Movies. Monday Movies.
Skyfall is the twenty-third Bond movie and the third featuring Daniel Craig as the priapic spy. It argues the superiority of field agents over computer nerds, HUMINT over SIGINT, the old school vs. the new kids on the motherboard. And for all the thumbs that it puts on the scales — the Aston-Martin ungaraged to save the day after the hackers are out-hacked, the shaking-not-stirring — it winds up making its case against the spy game in toto more than for either the jocks or the nerds. It’s ambivalent to the point of nihilistic.
It’s not too spoilery to give away that James Bond, though we see his obituary in the trailer, is dead neither after the first ten minutes of the movie nor by its end. But it is striking just how much the villain accomplishes, and how little terror and death the spies prevent. Javier Bardem’s fey villain is a rogue MI6 agent who wants nothing but revenge on the agency. He has no ideology, nor even any client — there are no red herrings of Yellow Peril, only the barest mention of terrorist cells. He doesn’t even want to take over the world or blow up the moon. He represents blowback without empire, as if the sins of spies could be committed without involving others.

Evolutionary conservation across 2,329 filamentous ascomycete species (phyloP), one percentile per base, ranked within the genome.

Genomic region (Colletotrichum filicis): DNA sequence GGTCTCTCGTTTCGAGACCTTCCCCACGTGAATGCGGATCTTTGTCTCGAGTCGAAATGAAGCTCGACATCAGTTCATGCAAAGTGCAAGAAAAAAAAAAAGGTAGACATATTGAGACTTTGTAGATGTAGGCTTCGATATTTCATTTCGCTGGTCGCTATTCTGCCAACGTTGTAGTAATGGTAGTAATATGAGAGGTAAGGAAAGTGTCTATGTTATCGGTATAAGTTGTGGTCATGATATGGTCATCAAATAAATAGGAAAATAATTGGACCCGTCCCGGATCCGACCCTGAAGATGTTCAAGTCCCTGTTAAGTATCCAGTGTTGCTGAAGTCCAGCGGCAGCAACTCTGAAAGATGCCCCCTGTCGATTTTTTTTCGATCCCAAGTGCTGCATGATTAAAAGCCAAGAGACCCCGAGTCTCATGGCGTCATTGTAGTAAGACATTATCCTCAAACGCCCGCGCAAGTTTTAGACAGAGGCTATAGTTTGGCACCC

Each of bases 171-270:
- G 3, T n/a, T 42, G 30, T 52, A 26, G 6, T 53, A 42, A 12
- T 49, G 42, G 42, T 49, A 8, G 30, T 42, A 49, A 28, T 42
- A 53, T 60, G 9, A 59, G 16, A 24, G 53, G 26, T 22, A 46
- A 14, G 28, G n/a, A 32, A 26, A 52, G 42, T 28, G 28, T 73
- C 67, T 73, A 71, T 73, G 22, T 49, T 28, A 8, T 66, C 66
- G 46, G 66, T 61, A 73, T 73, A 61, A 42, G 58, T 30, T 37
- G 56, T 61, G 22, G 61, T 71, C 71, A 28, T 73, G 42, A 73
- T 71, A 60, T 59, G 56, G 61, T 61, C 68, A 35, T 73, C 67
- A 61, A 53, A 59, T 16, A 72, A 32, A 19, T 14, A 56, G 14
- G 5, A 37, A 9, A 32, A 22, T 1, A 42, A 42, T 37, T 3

It’s a peculiar fantasy, and one that matches up well with Daniel Craig’s portrayal. Skyfall is the first Bond movie (as far as I know — my parents banned them on feminist grounds, and I’ve not caught up) to display an interest in Bond’s psychology, and it turns out his folder is filed next to a superhero’s. Like Batman, Bond was a traumatized orphan who has too much house. All Bond’s winking fun and games of chance stand revealed, in Daniel Craig’s joyless interpretation, as compulsive tics, showy hurdling in a race against the Reaper. Even when Bond, presumed dead, washes up in the anonymous embrace of a Mediterranean vagina, he doesn’t seem to be having a good time at all. At least the suits still look good.
As David Graeber puts it, “Almost never do superheroes make, create, or build anything.” Movie spies are the same, although for slightly different reasons — spy stories require an hysterical forgetting of the thing that their real-life equivalents do make, create and build, which is empire. The hermeneutic study of Bond’s soul is of a piece with the contextless villain. Skyfall is existentialist Bond. It strikes me as unnecessary, but I guess people appreciate the variation.
The movie is entertaining. Bardem proves that he can play a villain with more than one type of weird hair. Judi Dench is a divinely stiff-upper-lipped M, and Ben Whishaw is a cute Q. The opening sequence has a great backhoe fight on a freight train moving through Istanbul, and the London Underground gets used and abused with style and wit. The locations, from a traditional shiny-red Macau casino to a Shanghai office tower fight staged in a hall-of-mirrors of reflections and projections (including of a seven-story jellyfish), are classy. Even if our hero seems at times to be punching the clock.
So. You see any movies?
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